Why Data Loss Prevention Matters In a Zero-trust World

Data Loss Prevention

Growing security threats and breaches are caused by legacy data loss prevention (DLP). Legacy DLP is a liability since it contributes to an increase in endpoint threats and malicious insider attacks that occasionally occur accidently. Additionally, because to the limits of old DLP, many files, cloud workloads, software-as-a-service (SaaS) apps, and code repositories used by business tech stacks rely on endpoints to authenticate them.

Cybercriminals are constantly looking for new attack vectors to exploit as virtual workforces grow. The greatest strength that businesses need today is an interesting flaw of legacy DLP: treating every computer and human identity as a new security boundary.

Employees are working across a wider range of networks from more locations than ever before thanks to hybrid and remote workforces. Legacy DLP does safeguard data, but it falls short in securing the endpoints that are becoming more complex and the threat vectors that are growing the fastest. According to CrowdStrike, businesses are investing billions of dollars in DLP. By 2026, it is anticipated that spending will exceed $6 billion. Unfortunately, a lot of businesses do not experience the ROI they had hoped for from DLP systems.

Why DLP isn’t evolving to meet the needs of businesses

“Data loss prevention has suffered from a lack of innovation, and legacy tools have failed to live up to the promise of preventing breaches. At the same time, the endpoint has become the focal point for how data is accessed, used, shared, and stored,”                                                                                                                                                                                                                                                         George Kurtz, cofounder, and CEO of CrowdStrike.

He commented during his recent Fal.Con keynote that customers often complain about DLP and ask, “Can you help us, we got to get off this thing? We’re over a barrel by our current vendor because they keep charging us more money even though they haven’t done anything with it.”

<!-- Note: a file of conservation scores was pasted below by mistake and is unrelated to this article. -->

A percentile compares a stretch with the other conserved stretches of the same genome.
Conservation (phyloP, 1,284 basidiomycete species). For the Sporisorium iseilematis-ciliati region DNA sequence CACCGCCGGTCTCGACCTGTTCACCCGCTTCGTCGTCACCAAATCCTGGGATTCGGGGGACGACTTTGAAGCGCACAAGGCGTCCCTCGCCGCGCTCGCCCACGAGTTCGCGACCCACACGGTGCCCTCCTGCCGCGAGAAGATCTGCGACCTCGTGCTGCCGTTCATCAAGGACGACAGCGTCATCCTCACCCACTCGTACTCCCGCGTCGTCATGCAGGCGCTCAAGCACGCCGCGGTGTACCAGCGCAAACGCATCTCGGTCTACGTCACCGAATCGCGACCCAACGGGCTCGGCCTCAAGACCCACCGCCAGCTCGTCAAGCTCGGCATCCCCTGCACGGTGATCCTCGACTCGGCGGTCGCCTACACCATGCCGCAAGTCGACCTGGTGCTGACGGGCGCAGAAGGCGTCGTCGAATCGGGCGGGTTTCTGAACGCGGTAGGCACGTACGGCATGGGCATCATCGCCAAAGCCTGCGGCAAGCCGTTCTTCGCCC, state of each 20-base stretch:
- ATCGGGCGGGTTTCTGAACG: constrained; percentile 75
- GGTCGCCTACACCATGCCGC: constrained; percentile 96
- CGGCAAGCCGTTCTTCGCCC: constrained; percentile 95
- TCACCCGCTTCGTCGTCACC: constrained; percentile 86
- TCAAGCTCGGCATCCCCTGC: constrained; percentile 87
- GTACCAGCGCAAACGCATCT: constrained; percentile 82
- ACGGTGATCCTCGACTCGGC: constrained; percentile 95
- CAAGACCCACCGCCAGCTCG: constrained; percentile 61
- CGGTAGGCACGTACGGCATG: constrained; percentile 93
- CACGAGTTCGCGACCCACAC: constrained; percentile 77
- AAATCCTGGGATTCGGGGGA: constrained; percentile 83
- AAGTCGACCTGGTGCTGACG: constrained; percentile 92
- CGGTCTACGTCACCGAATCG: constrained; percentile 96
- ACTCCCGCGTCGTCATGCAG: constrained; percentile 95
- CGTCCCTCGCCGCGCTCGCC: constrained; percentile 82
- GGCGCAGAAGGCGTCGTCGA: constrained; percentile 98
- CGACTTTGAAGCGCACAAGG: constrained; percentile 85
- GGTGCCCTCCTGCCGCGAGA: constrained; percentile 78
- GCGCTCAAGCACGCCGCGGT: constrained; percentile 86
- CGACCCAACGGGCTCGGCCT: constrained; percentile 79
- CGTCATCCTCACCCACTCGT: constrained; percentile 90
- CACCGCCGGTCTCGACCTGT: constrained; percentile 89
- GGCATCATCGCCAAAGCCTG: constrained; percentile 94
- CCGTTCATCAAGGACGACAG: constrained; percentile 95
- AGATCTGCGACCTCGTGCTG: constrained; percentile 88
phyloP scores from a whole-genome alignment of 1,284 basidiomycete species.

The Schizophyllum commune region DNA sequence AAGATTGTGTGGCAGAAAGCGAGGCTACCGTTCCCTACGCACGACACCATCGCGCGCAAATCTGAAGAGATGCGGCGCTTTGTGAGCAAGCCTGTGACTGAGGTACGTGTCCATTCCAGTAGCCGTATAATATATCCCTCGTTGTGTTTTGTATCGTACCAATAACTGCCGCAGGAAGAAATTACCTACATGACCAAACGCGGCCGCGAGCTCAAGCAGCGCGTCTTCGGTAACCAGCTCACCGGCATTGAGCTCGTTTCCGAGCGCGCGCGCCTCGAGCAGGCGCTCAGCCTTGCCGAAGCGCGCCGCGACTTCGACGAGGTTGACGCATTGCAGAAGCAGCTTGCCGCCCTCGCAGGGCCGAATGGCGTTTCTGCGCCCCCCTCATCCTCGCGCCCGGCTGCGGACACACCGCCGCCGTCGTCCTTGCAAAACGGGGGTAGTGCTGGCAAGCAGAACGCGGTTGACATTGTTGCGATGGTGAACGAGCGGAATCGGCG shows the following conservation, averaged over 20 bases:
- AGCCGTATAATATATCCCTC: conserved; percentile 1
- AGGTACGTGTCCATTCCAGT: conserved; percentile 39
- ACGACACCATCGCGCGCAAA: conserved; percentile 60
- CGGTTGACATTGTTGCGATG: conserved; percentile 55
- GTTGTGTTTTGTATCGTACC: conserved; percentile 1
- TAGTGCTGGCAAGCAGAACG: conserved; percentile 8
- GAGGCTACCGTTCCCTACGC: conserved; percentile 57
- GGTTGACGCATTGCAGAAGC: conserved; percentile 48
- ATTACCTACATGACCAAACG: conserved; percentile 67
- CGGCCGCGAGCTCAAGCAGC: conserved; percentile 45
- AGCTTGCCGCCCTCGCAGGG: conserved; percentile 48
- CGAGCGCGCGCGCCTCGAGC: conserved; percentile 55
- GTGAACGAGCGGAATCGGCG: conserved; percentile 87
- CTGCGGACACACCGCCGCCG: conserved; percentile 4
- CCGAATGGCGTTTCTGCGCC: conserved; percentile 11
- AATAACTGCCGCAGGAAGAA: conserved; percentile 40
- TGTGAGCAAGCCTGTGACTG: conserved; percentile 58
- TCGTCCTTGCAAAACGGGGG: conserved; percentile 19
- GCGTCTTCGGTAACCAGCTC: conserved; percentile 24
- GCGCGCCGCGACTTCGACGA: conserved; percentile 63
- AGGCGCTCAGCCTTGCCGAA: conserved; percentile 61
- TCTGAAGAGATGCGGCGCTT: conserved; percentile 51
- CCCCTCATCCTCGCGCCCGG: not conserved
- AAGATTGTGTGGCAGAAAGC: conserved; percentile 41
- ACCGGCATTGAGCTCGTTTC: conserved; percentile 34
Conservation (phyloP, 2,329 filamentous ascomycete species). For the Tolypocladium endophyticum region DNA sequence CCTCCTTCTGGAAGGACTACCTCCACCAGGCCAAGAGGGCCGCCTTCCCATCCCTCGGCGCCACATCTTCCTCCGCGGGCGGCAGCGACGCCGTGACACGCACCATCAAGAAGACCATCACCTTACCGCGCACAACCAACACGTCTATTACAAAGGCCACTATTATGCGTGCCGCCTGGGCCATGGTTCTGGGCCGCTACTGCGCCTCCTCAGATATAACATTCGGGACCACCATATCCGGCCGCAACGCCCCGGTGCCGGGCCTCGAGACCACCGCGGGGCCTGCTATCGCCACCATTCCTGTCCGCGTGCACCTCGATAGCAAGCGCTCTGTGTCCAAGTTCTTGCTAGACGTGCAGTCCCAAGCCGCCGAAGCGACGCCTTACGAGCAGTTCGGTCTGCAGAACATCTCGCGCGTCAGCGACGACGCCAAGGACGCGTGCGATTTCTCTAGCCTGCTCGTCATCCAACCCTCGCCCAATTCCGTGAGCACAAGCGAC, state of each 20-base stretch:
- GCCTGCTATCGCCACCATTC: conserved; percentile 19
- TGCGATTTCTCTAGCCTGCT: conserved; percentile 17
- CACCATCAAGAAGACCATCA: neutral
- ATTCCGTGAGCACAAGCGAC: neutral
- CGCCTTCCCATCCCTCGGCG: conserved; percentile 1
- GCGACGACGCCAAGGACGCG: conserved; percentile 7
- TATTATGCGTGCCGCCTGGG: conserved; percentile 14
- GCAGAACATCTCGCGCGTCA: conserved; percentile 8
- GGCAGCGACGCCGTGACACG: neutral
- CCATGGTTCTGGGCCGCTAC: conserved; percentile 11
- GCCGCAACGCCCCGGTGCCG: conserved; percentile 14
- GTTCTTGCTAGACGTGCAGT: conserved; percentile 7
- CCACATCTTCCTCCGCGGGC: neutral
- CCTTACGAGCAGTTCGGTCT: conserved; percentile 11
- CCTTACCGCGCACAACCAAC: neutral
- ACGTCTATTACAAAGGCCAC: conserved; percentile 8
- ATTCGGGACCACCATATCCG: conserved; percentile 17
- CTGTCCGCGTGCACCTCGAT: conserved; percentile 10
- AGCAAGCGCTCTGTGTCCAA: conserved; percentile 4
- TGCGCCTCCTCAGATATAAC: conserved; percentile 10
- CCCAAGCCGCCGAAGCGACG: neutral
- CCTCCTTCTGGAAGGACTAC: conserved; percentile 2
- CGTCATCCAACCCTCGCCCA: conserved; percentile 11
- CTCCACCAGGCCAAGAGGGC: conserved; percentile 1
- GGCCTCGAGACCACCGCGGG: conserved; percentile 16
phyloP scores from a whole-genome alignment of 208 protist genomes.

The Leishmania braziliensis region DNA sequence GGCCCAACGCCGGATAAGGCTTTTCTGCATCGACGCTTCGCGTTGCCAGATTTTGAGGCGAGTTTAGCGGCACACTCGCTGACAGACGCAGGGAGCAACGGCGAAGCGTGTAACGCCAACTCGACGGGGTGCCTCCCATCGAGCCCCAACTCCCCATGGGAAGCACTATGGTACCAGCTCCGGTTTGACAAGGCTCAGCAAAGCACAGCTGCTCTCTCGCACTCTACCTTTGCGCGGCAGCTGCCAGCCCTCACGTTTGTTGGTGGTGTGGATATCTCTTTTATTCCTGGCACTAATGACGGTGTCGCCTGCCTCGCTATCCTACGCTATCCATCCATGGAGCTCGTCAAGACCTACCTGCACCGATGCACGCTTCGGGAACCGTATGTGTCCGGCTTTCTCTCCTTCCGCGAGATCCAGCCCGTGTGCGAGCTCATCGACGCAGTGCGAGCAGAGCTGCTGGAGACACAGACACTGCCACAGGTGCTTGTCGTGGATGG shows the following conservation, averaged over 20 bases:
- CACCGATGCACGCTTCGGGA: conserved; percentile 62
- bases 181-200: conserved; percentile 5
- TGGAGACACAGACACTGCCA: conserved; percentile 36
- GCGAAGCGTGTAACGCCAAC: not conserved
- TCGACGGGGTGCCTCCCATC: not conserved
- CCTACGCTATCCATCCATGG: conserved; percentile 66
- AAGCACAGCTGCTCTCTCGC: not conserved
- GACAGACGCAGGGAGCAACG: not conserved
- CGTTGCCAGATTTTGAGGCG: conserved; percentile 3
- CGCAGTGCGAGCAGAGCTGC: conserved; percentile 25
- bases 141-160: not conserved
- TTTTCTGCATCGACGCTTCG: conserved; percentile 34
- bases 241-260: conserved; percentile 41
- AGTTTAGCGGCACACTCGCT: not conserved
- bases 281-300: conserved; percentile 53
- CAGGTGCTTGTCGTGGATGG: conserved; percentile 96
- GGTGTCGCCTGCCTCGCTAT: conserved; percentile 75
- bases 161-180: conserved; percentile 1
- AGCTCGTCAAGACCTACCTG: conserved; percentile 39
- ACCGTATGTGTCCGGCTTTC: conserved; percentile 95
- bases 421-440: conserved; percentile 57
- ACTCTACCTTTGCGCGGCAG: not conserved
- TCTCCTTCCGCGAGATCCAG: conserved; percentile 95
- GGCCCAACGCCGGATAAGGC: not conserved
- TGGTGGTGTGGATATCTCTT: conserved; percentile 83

Enterprises are disappointed with DLP and cloud access security broker (CASB) solutions that do not fully satisfy their security requirements, including zero trust, according to a report by Forrester and Code42. DLP and CASB were frequently first purchased to regulate user access to data and satisfy compliance obligations.

Unfortunately, DLP systems have a bad record for being overly challenging to set up and maintain while also failing to provide additional protection throughout the tech stack. They are also known for setting off erroneous alarms. Finding professionals with experience in legacy DLP is difficult due to the persistent labour scarcity that is affecting the cybersecurity industry.

The limitations of legacy DLP begin at the endpoint.

“Despite the growing risk to data via the endpoint, there has been very little innovation in the data protection market over the years. Practically, every customer conversation I have on data protection revolves around the failures of data loss prevention (DLP) technology and how it’s become a black hole with little return when it comes to security budgets,”                                                                                                                                                                                                                                                                     Michael Sentonas, CrowdStrike CTO.

Customers of the cybersecurity firm CrowdStrike spoke with VentureBeat during the Fal.Con 2022 conference about their DLP experiences and future goals. Nearly every client emphasised how difficult it is to work with DLP’s shortcomings, which start with its dependency on a complicated collection of pre-configured rules and behavioural factors.

The biggest flaw with historical DLPs, according to some CrowdStrike customers, is that they were built to safeguard data before user identities. It is impossible to detect insider threats like as misuse of privileged access credentials, efforts at social engineering, and deliberate and inadvertent system sabotage by creating a system that is just concerned with safeguarding data.